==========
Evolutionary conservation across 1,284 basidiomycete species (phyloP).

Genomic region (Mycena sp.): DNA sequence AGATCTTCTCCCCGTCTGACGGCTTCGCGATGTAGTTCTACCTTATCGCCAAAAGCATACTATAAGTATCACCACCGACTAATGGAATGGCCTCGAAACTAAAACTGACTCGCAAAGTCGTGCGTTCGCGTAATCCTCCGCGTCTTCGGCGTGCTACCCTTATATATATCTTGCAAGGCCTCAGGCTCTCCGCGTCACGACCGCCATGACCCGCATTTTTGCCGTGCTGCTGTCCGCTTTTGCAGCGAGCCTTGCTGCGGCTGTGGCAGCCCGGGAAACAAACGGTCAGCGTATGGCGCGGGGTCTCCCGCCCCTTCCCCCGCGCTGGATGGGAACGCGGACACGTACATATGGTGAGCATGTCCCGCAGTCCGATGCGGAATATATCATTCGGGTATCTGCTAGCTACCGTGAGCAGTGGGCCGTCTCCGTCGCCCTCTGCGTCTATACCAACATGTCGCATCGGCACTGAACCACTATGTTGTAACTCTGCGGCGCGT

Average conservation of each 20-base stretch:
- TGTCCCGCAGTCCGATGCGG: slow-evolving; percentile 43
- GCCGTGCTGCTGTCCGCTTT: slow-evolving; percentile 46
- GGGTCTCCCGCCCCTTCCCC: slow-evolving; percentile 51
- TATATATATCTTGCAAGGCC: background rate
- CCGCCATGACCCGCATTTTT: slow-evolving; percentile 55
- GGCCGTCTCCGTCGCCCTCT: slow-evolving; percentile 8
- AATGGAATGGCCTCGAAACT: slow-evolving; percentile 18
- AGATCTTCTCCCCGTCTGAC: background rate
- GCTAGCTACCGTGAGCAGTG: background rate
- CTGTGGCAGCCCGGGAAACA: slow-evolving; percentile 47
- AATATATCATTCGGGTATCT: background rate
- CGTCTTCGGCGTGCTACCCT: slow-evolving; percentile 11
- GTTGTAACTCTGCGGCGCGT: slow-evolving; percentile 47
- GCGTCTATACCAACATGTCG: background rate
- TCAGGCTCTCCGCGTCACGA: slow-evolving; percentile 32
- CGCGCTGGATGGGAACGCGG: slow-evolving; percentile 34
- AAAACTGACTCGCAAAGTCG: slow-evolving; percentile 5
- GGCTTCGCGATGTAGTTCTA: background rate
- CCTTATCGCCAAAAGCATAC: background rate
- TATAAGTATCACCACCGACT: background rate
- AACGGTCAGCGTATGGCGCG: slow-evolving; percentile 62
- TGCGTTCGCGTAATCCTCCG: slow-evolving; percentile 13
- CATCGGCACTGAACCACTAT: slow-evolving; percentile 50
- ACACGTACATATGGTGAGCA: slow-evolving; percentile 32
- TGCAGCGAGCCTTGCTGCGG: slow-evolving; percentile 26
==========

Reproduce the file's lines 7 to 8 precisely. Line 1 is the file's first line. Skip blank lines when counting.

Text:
- TATATATATCTTGCAAGGCC: background rate
- CCGCCATGACCCGCATTTTT: slow-evolving; percentile 55